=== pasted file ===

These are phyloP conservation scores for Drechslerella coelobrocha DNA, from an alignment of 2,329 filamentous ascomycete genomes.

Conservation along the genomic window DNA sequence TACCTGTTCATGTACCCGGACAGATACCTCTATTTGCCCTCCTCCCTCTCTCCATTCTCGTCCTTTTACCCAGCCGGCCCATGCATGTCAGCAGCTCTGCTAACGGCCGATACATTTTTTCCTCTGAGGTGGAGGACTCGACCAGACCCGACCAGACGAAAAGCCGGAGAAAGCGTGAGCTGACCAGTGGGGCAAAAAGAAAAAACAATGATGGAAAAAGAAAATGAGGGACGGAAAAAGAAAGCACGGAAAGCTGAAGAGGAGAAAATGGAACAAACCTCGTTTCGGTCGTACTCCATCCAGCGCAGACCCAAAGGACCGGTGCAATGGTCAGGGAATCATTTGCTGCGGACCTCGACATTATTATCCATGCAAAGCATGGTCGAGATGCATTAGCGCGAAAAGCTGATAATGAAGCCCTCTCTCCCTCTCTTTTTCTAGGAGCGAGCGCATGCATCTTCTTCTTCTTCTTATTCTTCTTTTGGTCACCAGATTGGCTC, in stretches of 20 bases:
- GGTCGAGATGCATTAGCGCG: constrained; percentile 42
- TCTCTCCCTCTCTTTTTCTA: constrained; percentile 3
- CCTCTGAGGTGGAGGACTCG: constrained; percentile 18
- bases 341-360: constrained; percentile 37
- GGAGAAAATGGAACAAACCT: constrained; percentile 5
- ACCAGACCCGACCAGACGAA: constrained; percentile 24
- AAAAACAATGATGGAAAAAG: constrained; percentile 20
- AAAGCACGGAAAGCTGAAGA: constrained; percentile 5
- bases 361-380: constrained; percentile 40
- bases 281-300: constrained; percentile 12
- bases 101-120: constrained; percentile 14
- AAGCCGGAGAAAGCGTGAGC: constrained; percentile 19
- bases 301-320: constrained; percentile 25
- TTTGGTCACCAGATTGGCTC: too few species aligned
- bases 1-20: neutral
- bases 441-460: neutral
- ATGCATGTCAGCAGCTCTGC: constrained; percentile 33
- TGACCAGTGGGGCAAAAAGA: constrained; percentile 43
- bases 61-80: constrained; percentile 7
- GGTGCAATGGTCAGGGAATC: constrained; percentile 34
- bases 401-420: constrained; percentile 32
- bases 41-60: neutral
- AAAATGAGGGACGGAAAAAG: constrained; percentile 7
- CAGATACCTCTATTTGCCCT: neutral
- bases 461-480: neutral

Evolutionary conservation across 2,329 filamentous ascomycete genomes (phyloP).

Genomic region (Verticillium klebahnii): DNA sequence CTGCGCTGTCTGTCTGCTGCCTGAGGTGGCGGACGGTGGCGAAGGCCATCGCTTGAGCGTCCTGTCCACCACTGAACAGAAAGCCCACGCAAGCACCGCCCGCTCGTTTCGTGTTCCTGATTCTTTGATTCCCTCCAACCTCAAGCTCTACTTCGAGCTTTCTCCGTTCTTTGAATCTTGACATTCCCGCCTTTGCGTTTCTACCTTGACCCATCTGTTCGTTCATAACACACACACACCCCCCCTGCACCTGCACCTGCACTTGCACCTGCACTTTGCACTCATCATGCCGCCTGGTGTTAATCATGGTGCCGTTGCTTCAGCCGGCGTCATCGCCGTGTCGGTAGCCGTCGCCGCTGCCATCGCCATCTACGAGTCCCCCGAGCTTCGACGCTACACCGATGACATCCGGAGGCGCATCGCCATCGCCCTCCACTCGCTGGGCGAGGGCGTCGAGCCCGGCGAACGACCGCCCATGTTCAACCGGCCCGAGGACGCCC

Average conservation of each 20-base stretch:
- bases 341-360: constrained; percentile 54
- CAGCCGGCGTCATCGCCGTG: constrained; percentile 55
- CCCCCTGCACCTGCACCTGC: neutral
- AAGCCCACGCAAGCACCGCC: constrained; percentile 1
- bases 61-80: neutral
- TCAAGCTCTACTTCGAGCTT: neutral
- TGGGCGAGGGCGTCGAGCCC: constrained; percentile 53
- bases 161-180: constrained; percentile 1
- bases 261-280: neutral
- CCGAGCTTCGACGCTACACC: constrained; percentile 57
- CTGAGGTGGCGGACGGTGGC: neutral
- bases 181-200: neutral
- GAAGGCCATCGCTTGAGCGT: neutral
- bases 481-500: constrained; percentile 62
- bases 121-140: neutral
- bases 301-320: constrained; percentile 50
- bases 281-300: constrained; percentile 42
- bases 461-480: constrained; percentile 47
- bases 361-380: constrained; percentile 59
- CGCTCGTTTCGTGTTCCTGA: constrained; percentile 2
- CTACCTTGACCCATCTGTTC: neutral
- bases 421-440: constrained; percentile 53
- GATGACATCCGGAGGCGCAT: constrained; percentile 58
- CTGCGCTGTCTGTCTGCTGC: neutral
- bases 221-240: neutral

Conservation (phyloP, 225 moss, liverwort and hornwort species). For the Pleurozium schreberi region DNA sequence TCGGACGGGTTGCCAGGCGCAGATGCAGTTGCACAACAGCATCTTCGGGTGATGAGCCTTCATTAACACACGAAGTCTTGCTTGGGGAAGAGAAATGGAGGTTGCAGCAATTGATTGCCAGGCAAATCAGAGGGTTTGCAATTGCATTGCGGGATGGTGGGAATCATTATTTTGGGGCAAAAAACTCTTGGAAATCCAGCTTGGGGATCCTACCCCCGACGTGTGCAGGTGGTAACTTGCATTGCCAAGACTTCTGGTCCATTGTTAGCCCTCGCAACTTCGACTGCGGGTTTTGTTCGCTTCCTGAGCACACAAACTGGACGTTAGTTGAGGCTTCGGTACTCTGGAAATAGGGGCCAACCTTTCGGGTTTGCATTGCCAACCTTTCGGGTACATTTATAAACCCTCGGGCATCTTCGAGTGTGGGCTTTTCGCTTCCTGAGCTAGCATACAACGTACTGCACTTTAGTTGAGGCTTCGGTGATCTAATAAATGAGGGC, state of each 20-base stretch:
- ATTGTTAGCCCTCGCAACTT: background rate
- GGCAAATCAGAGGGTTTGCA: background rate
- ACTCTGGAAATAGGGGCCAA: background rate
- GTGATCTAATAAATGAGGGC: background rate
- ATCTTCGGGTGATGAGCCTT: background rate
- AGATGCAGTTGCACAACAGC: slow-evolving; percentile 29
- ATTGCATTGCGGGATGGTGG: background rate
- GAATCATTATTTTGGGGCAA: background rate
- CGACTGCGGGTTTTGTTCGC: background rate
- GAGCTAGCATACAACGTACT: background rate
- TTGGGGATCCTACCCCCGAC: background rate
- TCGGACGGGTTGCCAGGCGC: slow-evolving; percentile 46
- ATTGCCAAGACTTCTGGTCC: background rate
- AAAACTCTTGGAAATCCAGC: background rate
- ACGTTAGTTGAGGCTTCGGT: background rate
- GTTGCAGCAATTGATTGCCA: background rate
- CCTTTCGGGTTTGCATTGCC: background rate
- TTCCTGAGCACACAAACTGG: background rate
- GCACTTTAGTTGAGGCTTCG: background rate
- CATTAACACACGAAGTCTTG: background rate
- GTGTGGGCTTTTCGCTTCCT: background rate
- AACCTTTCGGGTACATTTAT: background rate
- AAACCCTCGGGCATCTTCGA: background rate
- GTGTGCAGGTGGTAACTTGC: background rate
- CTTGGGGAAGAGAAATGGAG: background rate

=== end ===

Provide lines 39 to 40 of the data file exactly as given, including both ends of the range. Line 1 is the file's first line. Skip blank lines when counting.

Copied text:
- bases 261-280: neutral
- CCGAGCTTCGACGCTACACC: constrained; percentile 57